We’ve seen stock auctions go online, our major agriculture exhibition become the Fieldays Online event and online discussion groups replace face to face gatherings. This comes with a broader reach in terms of markets – but also relies on good internet connectivity so that parts of the country aren’t left behind.
Connectivity is becoming more essential as digitisation changes the way rural businesses operate. With a trend towards on farm monitoring and cloud-based applications, data consumption is on the rise and with that comes challenges.
We live in a country that’s long and skinny with rugged and undulating terrain, which makes it challenging to build infrastructure. The economics for delivering fibre broadband to every New Zealand business and household simply do not stack up.
For business advisors to rural clients, understanding the connectivity options available in their location is critical to helping them make the most of their access. For advisors who live near their customers, this is straightforward, but for advisors seeking to deliver value to clients on the other side of the country, a little further research is required.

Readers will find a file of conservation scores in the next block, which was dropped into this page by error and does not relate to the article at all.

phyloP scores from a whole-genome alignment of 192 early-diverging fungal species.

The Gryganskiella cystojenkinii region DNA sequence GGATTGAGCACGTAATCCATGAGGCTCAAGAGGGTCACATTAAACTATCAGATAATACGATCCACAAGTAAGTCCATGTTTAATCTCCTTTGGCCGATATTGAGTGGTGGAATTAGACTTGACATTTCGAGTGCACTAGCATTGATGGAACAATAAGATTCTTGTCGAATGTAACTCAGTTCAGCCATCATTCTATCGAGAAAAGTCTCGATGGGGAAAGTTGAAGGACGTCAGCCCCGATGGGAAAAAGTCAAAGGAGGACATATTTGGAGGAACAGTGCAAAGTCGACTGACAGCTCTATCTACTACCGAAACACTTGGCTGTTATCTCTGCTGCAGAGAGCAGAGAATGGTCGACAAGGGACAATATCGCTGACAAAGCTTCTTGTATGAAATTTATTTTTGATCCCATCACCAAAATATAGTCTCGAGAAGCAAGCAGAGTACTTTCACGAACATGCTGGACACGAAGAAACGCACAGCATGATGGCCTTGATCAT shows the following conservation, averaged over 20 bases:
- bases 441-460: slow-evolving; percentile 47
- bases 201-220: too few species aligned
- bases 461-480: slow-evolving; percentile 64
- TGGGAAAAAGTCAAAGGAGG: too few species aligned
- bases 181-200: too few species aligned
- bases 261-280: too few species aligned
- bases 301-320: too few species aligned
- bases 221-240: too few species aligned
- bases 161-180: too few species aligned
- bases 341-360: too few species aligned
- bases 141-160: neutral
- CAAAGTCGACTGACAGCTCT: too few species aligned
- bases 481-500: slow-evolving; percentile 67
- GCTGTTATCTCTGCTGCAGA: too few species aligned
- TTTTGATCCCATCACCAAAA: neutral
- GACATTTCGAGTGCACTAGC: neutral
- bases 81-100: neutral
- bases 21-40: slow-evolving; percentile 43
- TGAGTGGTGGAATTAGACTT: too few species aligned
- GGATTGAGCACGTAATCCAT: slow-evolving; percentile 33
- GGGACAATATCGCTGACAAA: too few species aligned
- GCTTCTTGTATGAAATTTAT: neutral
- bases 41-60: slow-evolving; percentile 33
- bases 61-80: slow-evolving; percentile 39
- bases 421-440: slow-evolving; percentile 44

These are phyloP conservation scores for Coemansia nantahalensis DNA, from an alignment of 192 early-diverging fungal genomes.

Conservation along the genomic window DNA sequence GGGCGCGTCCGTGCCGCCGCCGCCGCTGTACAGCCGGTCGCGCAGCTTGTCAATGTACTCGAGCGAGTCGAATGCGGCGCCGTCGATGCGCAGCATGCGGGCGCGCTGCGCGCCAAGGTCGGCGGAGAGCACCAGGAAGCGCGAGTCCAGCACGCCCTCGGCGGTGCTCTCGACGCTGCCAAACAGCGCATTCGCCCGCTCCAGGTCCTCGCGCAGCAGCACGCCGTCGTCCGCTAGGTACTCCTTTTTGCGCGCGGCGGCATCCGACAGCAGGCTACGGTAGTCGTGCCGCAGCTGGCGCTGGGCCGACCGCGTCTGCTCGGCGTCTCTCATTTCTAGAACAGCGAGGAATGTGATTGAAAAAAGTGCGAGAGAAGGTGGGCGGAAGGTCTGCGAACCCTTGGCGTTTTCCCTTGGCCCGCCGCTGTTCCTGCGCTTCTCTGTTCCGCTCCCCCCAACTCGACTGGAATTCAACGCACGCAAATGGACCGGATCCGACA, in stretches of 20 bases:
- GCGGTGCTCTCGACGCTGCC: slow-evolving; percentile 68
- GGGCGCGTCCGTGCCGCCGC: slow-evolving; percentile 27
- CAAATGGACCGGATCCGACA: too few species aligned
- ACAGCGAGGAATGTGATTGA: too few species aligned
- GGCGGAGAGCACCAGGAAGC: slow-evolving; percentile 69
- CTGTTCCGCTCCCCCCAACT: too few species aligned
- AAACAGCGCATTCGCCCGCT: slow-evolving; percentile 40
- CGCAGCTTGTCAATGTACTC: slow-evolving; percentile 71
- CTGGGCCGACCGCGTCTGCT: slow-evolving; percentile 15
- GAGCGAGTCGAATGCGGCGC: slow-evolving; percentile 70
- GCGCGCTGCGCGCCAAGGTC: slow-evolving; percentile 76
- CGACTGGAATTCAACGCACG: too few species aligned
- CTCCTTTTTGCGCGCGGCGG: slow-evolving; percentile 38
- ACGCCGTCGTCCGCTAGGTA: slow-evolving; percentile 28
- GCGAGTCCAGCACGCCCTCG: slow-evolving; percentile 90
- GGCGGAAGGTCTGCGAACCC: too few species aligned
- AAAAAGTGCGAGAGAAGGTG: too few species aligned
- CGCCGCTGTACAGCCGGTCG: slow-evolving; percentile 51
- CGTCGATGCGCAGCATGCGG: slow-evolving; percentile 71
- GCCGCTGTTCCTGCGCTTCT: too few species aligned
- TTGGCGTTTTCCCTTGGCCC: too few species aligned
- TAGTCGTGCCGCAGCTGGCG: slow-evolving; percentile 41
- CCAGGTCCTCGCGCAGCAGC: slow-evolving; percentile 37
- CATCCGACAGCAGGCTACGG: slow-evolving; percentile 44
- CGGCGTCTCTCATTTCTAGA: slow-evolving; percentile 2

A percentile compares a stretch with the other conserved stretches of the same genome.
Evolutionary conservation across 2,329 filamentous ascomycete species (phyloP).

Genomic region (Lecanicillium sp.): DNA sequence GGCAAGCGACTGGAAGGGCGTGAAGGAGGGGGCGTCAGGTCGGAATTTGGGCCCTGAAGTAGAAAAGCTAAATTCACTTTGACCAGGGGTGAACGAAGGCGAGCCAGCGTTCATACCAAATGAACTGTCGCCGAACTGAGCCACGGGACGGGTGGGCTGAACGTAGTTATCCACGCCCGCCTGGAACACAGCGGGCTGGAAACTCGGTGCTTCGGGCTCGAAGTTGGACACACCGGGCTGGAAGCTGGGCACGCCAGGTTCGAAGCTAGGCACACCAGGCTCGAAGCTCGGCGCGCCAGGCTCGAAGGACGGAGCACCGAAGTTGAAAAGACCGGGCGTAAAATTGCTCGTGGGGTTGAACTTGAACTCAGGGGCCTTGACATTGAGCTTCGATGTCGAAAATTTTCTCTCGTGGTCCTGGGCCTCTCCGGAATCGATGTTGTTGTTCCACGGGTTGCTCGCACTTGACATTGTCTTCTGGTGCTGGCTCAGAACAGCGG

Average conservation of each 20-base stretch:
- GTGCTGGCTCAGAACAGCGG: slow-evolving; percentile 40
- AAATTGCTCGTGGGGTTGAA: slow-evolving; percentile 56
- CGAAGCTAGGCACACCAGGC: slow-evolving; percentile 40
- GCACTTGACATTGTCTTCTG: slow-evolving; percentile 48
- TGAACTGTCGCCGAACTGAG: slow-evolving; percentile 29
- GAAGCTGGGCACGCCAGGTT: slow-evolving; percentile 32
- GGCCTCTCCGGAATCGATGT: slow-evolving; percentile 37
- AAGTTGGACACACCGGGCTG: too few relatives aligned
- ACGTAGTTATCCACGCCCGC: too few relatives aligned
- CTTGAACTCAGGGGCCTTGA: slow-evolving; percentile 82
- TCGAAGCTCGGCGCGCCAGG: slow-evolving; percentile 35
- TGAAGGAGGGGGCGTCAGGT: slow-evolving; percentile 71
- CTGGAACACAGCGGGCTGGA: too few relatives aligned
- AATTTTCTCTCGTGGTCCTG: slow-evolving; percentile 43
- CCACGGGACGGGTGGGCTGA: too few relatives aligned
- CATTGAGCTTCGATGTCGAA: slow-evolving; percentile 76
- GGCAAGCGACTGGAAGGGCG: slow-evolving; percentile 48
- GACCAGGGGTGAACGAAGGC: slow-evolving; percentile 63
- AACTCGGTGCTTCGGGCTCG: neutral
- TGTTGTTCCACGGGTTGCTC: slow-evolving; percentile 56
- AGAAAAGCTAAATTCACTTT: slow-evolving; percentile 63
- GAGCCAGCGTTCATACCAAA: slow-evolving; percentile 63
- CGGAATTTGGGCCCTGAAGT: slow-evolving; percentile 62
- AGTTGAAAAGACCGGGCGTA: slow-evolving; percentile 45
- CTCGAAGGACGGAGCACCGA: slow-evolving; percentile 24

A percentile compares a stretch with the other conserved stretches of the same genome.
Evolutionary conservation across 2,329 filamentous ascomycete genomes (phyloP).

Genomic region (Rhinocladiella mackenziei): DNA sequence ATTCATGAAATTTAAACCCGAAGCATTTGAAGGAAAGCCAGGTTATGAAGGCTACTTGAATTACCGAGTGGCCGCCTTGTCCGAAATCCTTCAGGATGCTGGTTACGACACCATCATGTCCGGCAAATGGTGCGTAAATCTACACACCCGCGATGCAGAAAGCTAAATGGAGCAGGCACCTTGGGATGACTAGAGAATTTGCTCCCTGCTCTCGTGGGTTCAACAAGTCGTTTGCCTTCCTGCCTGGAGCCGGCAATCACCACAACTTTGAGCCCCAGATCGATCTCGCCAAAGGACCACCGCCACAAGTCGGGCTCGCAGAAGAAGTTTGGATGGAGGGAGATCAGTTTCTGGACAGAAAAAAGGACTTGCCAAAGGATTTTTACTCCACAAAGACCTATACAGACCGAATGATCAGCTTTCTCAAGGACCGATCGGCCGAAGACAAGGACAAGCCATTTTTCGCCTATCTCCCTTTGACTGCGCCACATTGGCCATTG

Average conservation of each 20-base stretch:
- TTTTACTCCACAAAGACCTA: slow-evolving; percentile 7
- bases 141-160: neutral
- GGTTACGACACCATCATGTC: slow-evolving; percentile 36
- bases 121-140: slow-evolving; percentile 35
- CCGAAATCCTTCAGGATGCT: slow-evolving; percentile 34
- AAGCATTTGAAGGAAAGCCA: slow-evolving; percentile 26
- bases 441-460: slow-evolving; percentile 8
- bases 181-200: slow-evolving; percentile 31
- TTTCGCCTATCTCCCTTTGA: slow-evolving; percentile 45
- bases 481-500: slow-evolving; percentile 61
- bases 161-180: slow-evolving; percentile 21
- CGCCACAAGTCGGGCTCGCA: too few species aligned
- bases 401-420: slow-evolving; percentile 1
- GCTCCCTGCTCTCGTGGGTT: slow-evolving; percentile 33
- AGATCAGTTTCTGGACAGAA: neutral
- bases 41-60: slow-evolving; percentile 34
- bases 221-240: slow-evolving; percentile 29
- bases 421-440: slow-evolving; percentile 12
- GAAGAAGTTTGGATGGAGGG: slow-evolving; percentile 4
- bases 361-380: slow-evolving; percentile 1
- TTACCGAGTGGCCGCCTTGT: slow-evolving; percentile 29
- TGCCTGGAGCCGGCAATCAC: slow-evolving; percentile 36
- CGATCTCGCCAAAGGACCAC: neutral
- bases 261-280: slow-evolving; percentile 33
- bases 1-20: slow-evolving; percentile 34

The Rural Broadband Initiative (RBI) has helped bring 4G wireless connectivity to thousands of rural Kiwis – with the industry-collective, Rural Connectivity Group (RCG), hitting a major milestone in June of switching on 100 cell sites around Aotearoa as part of the RBI2 program. Satellite connections have become even more important for those who aren’t within range of rural wireless broadband, but we need to do more to ensure rural Kiwis and businesses are not left behind.
As a country, we need to build more 4G cell towers, invest more in rural broadband, and identify the communities who most need better internet services – which requires ongoing industry collaboration via the RCG and more government investment.
As the demand for data increases, so does the demand on the network. With remote working now becoming the norm, and data streaming increasing exponentially particularly with the rise of online video apps, infrastructure can hit full capacity and cause congestion. While the Government’s recent announcement to allocate $15 million into improving rural broadband capacity will help address some of these issues, we need to continue to invest as a country to stay ahead of the curve.